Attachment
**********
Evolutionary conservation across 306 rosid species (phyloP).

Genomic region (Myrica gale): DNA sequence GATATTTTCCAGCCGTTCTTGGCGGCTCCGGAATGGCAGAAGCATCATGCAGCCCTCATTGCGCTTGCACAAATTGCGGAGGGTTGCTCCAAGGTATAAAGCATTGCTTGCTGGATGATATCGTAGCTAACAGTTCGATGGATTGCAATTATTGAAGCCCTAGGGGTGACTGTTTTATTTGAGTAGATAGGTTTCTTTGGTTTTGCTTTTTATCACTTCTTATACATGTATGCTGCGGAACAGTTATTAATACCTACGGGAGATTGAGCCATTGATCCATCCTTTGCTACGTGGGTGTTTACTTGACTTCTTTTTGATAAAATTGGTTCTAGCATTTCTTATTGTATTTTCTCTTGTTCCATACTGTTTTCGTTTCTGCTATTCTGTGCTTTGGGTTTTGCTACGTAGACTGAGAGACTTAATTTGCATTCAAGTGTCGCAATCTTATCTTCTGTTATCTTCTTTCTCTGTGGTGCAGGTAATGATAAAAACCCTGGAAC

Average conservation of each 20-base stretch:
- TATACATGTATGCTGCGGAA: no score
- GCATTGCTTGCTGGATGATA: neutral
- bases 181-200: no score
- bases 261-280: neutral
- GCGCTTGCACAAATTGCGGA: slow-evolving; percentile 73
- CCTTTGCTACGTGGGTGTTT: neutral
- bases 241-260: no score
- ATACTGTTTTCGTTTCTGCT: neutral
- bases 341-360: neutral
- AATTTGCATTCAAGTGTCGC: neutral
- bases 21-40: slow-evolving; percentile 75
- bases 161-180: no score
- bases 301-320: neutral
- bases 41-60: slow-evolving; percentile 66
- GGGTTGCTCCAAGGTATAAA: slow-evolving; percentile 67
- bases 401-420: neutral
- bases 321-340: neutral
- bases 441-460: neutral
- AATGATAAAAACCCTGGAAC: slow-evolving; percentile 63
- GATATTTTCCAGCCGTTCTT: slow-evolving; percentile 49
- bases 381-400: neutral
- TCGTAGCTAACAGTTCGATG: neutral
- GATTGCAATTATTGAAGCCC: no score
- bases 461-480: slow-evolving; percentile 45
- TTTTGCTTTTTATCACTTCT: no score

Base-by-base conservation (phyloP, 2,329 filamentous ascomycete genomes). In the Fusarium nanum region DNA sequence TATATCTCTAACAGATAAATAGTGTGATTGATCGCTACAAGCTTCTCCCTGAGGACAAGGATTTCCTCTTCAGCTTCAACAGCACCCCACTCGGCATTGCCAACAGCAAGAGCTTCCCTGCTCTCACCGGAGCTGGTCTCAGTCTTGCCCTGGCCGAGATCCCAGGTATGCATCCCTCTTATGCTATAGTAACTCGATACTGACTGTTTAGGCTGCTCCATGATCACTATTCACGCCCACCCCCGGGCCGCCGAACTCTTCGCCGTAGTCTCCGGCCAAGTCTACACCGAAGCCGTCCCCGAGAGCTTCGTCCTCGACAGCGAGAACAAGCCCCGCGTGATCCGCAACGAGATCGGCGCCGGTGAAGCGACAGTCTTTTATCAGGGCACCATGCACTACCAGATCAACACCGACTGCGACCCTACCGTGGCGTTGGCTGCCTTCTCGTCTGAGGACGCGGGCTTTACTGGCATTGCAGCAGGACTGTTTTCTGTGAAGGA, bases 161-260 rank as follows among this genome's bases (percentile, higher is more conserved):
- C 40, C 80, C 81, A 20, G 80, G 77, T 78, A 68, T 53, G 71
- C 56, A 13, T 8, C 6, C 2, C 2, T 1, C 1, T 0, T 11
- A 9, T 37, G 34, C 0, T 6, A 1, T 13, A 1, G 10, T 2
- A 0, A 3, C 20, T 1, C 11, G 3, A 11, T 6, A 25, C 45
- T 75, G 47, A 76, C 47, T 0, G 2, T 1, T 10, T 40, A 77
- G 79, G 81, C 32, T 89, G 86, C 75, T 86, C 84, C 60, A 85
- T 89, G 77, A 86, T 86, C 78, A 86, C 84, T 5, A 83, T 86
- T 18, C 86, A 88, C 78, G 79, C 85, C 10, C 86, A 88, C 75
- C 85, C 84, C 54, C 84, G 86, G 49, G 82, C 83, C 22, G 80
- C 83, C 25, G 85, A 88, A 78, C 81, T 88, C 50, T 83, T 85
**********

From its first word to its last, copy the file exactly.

Evolutionary conservation across 306 rosid species (phyloP).

Genomic region (Myrica gale): DNA sequence GATATTTTCCAGCCGTTCTTGGCGGCTCCGGAATGGCAGAAGCATCATGCAGCCCTCATTGCGCTTGCACAAATTGCGGAGGGTTGCTCCAAGGTATAAAGCATTGCTTGCTGGATGATATCGTAGCTAACAGTTCGATGGATTGCAATTATTGAAGCCCTAGGGGTGACTGTTTTATTTGAGTAGATAGGTTTCTTTGGTTTTGCTTTTTATCACTTCTTATACATGTATGCTGCGGAACAGTTATTAATACCTACGGGAGATTGAGCCATTGATCCATCCTTTGCTACGTGGGTGTTTACTTGACTTCTTTTTGATAAAATTGGTTCTAGCATTTCTTATTGTATTTTCTCTTGTTCCATACTGTTTTCGTTTCTGCTATTCTGTGCTTTGGGTTTTGCTACGTAGACTGAGAGACTTAATTTGCATTCAAGTGTCGCAATCTTATCTTCTGTTATCTTCTTTCTCTGTGGTGCAGGTAATGATAAAAACCCTGGAAC

Average conservation of each 20-base stretch:
- TATACATGTATGCTGCGGAA: no score
- GCATTGCTTGCTGGATGATA: neutral
- bases 181-200: no score
- bases 261-280: neutral
- GCGCTTGCACAAATTGCGGA: slow-evolving; percentile 73
- CCTTTGCTACGTGGGTGTTT: neutral
- bases 241-260: no score
- ATACTGTTTTCGTTTCTGCT: neutral
- bases 341-360: neutral
- AATTTGCATTCAAGTGTCGC: neutral
- bases 21-40: slow-evolving; percentile 75
- bases 161-180: no score
- bases 301-320: neutral
- bases 41-60: slow-evolving; percentile 66
- GGGTTGCTCCAAGGTATAAA: slow-evolving; percentile 67
- bases 401-420: neutral
- bases 321-340: neutral
- bases 441-460: neutral
- AATGATAAAAACCCTGGAAC: slow-evolving; percentile 63
- GATATTTTCCAGCCGTTCTT: slow-evolving; percentile 49
- bases 381-400: neutral
- TCGTAGCTAACAGTTCGATG: neutral
- GATTGCAATTATTGAAGCCC: no score
- bases 461-480: slow-evolving; percentile 45
- TTTTGCTTTTTATCACTTCT: no score

Base-by-base conservation (phyloP, 2,329 filamentous ascomycete genomes). In the Fusarium nanum region DNA sequence TATATCTCTAACAGATAAATAGTGTGATTGATCGCTACAAGCTTCTCCCTGAGGACAAGGATTTCCTCTTCAGCTTCAACAGCACCCCACTCGGCATTGCCAACAGCAAGAGCTTCCCTGCTCTCACCGGAGCTGGTCTCAGTCTTGCCCTGGCCGAGATCCCAGGTATGCATCCCTCTTATGCTATAGTAACTCGATACTGACTGTTTAGGCTGCTCCATGATCACTATTCACGCCCACCCCCGGGCCGCCGAACTCTTCGCCGTAGTCTCCGGCCAAGTCTACACCGAAGCCGTCCCCGAGAGCTTCGTCCTCGACAGCGAGAACAAGCCCCGCGTGATCCGCAACGAGATCGGCGCCGGTGAAGCGACAGTCTTTTATCAGGGCACCATGCACTACCAGATCAACACCGACTGCGACCCTACCGTGGCGTTGGCTGCCTTCTCGTCTGAGGACGCGGGCTTTACTGGCATTGCAGCAGGACTGTTTTCTGTGAAGGA, bases 161-260 rank as follows among this genome's bases (percentile, higher is more conserved):
- C 40, C 80, C 81, A 20, G 80, G 77, T 78, A 68, T 53, G 71
- C 56, A 13, T 8, C 6, C 2, C 2, T 1, C 1, T 0, T 11
- A 9, T 37, G 34, C 0, T 6, A 1, T 13, A 1, G 10, T 2
- A 0, A 3, C 20, T 1, C 11, G 3, A 11, T 6, A 25, C 45
- T 75, G 47, A 76, C 47, T 0, G 2, T 1, T 10, T 40, A 77
- G 79, G 81, C 32, T 89, G 86, C 75, T 86, C 84, C 60, A 85
- T 89, G 77, A 86, T 86, C 78, A 86, C 84, T 5, A 83, T 86
- T 18, C 86, A 88, C 78, G 79, C 85, C 10, C 86, A 88, C 75
- C 85, C 84, C 54, C 84, G 86, G 49, G 82, C 83, C 22, G 80
- C 83, C 25, G 85, A 88, A 78, C 81, T 88, C 50, T 83, T 85